Amazon and the ‘Big Five’ publishers in the United States – HarperCollins, Penguin Random House, Simon & Schuster, Macmillan, and Machete – are suspected of covertly fixing the prices of E-books. The Seattle law firm Hagens Berman has filed the class-action lawsuit. They also filed the same lawsuit ten years ago, against the ‘Big Five’ and Apple, and won.
This time, the lawsuit is mainly accusing Amazon and considering the ‘Big Five’ as co-conspirators with the company. They state that Amazon is using a loophole within the system that is known as the ‘Most Favored Nations’ (MFN). It is a clause that lets Amazon monopolize the price restraints of E-books, making them more expensive on other retail sites that have no correlation with Amazon.
“In violation of Section 1 of the Sherman Antitrust Act, Defendant and the Big Five Co-conspirators agreed to various anti-competitive MFNs and anti-competitive provisions that functioned the same as MFNs,” the complaint states. “Amazon’s agreement with its Co-conspirators is an unreasonable restraint of trade that prevents competitive pricing and causes Plaintiffs and other consumers to overpay when they purchase ebooks from the Big Five through an ebook retailer that competes with Amazon. That harm persists and will not abate unless Amazon and the Big Five are stopped.”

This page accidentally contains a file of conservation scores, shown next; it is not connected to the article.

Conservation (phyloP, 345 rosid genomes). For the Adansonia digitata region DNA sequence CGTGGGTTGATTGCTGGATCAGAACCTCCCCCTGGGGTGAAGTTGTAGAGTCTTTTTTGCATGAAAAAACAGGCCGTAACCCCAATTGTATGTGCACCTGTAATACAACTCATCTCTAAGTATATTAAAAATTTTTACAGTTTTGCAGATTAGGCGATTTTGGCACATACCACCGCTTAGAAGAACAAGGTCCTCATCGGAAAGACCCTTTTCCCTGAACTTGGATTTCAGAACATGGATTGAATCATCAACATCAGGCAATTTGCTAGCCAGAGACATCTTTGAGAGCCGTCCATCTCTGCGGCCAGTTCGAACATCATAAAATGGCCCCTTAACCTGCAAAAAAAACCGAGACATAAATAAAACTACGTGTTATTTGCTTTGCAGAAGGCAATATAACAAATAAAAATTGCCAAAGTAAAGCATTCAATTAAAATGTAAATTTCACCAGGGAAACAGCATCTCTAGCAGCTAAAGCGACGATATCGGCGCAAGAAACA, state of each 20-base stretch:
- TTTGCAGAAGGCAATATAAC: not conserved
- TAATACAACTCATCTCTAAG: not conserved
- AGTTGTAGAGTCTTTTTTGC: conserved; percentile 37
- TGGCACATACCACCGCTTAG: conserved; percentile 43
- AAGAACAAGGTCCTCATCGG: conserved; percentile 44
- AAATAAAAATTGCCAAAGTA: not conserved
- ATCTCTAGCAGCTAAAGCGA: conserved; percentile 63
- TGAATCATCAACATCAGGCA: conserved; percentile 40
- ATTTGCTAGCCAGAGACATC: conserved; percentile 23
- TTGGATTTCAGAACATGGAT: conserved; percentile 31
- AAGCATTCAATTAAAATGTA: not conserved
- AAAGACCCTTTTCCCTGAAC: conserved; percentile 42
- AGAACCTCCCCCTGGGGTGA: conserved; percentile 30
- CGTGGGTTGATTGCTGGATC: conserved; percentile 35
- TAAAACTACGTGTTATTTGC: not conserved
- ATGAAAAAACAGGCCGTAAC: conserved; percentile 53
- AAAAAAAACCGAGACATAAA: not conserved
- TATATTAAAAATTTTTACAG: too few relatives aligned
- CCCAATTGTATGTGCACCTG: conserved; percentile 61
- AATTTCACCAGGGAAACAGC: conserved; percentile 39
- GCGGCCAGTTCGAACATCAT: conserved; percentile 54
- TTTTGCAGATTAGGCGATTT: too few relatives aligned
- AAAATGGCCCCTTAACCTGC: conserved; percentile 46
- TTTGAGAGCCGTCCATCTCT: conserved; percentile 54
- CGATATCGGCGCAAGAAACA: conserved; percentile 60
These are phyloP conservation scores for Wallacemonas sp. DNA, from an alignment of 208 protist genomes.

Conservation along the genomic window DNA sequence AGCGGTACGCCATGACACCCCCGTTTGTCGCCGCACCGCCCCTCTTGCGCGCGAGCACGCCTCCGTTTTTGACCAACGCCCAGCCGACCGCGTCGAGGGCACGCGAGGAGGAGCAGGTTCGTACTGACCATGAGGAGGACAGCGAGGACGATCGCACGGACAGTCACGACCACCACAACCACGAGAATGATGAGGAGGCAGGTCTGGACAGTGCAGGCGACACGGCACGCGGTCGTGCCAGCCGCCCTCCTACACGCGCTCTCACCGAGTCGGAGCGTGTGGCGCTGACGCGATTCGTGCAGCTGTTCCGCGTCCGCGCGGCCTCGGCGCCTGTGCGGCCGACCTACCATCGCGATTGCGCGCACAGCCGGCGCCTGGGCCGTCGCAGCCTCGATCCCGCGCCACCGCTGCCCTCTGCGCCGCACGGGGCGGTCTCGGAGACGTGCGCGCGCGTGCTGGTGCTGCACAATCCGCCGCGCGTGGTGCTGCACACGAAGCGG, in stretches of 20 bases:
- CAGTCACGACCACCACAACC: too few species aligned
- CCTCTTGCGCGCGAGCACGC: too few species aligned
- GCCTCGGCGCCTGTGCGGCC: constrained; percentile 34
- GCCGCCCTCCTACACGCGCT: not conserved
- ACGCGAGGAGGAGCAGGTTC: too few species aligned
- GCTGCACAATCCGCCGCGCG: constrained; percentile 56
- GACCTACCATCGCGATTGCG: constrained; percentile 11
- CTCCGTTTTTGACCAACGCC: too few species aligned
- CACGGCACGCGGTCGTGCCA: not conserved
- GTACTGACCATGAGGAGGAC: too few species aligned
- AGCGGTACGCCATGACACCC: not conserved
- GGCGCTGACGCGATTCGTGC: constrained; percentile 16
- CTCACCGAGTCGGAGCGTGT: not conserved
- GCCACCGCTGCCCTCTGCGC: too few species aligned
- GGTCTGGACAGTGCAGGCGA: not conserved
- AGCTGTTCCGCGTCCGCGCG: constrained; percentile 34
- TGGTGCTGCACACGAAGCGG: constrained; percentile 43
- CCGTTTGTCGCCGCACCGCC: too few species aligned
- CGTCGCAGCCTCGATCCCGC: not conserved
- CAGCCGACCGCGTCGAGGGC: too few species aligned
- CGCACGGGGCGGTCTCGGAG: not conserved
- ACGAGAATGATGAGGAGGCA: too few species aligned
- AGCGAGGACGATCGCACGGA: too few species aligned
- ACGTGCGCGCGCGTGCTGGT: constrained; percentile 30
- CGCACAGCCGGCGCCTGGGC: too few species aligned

The lawsuit also states that almost ninety percent of all E-books that are sold within the U.S. are sold on Amazon, with fifty percent of print books sold there as well. Though E-book prices dropped between 2013 and 2014 because of the initial lawsuit, after renegotiating their contracts in 2015, Amazon regained control and raised the prices again. The lawsuit asks for compensation for the customers who bought E-books from other retailers with damage and injunctive relief which would require Amazon to “stop enforcing anti-competitive price restraints.”